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Spotlight on: The Anniversary Party

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Alan Cumming and Jennifer Jason Leigh's The Anniversary Party

This debut from the unlikely team of Alan Cumming and Jennifer Jason Leigh is the most uncomfortable experience I have had watching a film in a while. Not Requiem for a Dream discomfort, by any means; just an emotional tension that makes you feel for the characters.

The Anniversary Party mainly concerns the couple played by Cumming and Leigh, who have been separated for a considerable time (following their fifth anniversary) and have not yet figured out how to live with each other again. Their scenes are filled with tension combined with genuine love and effort in wanting to stay together.

The film takes place during one day and night of the preparation and then execution of a party for their sixth wedding anniversary. Cumming plays a novelist who has just been asked to direct his screenplay of his latest novel. The lead character of Jesse is well-known to have been based upon Leigh when she was younger. The leads Leigh, an famous actress in her own right, to feel she is the perfect person for the part. However, Cumming, through some coercion from the studio, has decided to hire the Gwyneth Paltrow character to play the part instead, telling her on the phone (overheard by Leigh) that she is his only choice for the role. He then invites Paltrow to their anniversary party, balked at by Leigh, who "didn't even invite my own mother."

In addition, everyone involved with Leigh's current film seems to believe, unbeknownst to her, that due to her emotional stresses, she is just "phoning it in." This opinion is supported when the director watches some dailies on the couple's widescreen television set. Also invited, for no other reason it seems than to provide conflict, are the next door neighbors, who bring with them their opinions on the couple's dog who apparently barks incessantly, yet we never hear it.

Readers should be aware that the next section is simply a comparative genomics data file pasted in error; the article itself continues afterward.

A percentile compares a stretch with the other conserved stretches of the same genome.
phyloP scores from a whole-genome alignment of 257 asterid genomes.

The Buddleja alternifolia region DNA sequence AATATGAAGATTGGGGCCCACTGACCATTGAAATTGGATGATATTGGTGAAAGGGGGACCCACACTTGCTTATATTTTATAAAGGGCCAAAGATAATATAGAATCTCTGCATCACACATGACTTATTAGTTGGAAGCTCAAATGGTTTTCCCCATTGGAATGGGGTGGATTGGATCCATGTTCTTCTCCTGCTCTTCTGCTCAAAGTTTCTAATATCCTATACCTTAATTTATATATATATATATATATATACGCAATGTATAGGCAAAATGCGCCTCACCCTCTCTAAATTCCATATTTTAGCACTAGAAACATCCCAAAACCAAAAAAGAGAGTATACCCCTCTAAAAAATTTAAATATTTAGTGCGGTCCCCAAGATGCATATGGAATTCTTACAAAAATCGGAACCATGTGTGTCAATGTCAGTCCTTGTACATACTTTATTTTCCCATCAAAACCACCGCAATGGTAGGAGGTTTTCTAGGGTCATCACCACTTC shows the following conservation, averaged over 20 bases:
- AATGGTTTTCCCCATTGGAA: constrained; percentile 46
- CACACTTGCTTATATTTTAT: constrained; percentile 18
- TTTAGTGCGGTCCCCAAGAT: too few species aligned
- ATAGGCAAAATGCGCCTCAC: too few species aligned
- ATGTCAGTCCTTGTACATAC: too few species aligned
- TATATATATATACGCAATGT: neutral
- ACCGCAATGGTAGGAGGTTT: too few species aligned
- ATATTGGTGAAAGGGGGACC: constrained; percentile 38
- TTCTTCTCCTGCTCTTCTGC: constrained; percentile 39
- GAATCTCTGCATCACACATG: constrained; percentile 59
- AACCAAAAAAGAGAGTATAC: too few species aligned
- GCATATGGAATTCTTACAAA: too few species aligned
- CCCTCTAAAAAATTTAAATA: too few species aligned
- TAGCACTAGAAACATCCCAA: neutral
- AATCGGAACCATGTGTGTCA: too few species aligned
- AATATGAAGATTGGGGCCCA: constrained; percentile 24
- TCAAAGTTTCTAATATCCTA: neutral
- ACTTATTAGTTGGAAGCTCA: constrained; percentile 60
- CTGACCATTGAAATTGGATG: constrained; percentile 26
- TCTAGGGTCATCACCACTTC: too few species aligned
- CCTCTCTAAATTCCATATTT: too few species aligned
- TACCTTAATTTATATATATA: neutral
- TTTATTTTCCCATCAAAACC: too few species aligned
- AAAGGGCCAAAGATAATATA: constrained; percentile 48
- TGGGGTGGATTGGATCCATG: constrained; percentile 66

Kevin Kline, Leigh's current costar in said film, and his wife--played by his wife, actress Phoebe Cates (at her best in a later scene with Leigh)--arrive with their two children, played by...their two children. Unfortunately, the family members appear to have no chemistry with each other. If I had not known, I would have thought they were all strangers (except for the children, who look remarkably like each other, and remarkably unlike either parent). The son falsettos an instantly forgettable song (said in the credits to have been written by him) that is obviously supposed to be cute, but was probably left in to save egos.

(You probably remember that Cates was in Fast Times in Ridgemont High with Leigh. The film, in fact, seems to be a reunion of sorts. Most of the actresses were in Mrs. Parker and the Vicious Circle with Leigh, as well. And Leigh's own dog plays the couple's dog, Otis. I don't know if Cumming brought any friends of his to this "Party," other than Leigh, of course.)

All the different guests, including Leigh's current director (John C. Reilly) and his wife, the couple's tax attorney (there for no other reasons than to make sure they sign their forms and to call another guest a body part vulgarity during a particularly tense game of charades) and his wife, Cumming's best friend Jennifer Beals, and the aforementioned Paltrow finally arrive and everyone is uncomfortable for a while.

This mood continues through a lot of drug-induced behavior which, I have to say, did not do much to change my opinion against recreational drug use, even though everyone looked as if they were having a great time.

Surprisingly, this mishmash of tensions and personality quirks works to make The Anniversary Party a really entertaining film. And, though a little heavy for my general taste, I would definitely watch it again. Each character is different and each personality shines through. The directors made the perfect choices in actors (including themselves) for the parts, including some unexpected ones, but the entire cast is outstanding. The writing is superb as well, and even through the script seems to be full of contrived causes for more tension, they all combine well.

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